For Atari, the Game Isn't Over Yet
J.D. Heath of Waltham, Mass., asks, "Whatever happened to Atari video games?"
Video games zapped into lore in the 1970s. Arcade machines gobbled more quarters than slots and home game systems created millions of couch warriors.
Atari started it all.
The company rolled its first game, Pong, into a California bar in 1972. Founder Nolan Bushnell took the idea of computer-generated games from techie tinkerings and turned it into something people would pay to play. The idea took hold, and the company spent the next 10 years producing games like Asteroids and Pole Position, and developing home game systems.
Mr. Bushnell sold Atari at its peak in 1982 to Warner Communications. Then Warner sold the home games division a year later.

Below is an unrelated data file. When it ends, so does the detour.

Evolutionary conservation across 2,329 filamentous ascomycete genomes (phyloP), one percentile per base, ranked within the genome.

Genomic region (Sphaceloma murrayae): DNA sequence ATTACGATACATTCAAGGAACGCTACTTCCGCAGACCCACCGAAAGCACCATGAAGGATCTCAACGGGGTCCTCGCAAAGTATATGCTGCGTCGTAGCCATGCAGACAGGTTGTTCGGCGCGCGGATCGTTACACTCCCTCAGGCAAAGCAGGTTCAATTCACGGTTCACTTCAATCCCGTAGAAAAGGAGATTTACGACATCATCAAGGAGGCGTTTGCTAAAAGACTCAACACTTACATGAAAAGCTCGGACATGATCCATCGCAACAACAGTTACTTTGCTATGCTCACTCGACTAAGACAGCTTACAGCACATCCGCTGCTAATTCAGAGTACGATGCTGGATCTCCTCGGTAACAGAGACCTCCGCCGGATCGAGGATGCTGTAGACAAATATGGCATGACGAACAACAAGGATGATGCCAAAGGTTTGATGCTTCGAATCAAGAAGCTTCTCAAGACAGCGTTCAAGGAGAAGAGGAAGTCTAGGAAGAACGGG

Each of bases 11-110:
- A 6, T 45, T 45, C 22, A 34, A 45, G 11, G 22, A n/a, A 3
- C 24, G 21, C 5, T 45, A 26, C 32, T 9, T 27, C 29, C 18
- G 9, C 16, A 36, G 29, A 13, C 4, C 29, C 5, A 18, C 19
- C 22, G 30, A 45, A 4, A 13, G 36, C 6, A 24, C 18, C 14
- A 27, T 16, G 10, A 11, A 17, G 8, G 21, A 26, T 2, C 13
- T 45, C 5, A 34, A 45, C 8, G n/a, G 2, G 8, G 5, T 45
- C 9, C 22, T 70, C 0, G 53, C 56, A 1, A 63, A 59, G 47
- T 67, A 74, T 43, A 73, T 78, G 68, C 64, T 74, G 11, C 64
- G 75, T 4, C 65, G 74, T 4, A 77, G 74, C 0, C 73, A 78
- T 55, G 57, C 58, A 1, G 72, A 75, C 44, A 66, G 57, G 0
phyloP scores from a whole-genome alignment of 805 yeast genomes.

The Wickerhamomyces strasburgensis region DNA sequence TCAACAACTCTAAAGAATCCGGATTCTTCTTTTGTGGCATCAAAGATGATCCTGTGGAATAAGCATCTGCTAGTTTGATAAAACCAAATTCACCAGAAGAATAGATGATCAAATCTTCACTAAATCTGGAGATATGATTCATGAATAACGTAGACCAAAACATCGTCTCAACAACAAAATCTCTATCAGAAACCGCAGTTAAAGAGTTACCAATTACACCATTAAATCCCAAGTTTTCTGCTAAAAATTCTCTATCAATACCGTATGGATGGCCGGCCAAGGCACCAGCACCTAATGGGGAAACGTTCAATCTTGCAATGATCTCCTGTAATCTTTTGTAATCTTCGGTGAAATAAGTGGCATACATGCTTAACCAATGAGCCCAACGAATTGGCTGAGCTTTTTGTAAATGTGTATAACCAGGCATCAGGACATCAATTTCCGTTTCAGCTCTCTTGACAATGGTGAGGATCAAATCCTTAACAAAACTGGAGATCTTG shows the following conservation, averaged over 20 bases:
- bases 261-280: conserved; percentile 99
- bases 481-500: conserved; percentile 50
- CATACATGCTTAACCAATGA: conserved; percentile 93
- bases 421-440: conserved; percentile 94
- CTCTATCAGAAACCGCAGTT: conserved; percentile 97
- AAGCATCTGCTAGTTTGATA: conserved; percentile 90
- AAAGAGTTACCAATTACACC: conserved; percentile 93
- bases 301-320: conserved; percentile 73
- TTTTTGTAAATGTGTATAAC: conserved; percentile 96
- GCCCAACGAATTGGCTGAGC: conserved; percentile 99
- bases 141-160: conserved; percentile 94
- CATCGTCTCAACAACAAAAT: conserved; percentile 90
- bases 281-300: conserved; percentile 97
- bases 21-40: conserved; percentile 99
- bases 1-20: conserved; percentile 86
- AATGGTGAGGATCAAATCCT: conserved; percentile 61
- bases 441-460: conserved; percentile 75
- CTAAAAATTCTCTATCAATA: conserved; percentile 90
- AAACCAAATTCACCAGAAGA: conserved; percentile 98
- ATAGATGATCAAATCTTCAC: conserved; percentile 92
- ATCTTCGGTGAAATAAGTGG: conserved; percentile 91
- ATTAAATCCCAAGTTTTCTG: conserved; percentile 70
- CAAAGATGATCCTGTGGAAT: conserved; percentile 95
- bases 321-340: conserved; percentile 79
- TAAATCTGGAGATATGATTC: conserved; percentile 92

By the early '80s, the Atari craze had cooled and the company faltered amid marketing misjudgments and competition from new giants Nintendo and Sega. Atari emitted its last feeble zap in 1996 when it was sold to JTS Corp.
But last March, Atari was snatched from the cobwebs when a Hasbro Inc. subsidiary purchased the Atari name and intellectual property rights. The company plans to update the classic games and make them compatible with today's gaming systems. The Atari classic, Centipede, will be released next fall.
"There has been a resurgence of interest in the classic video game concept," says Hasbro spokeswoman Dana Henry. "And there's a huge community on the Internet wanting to keep this alive."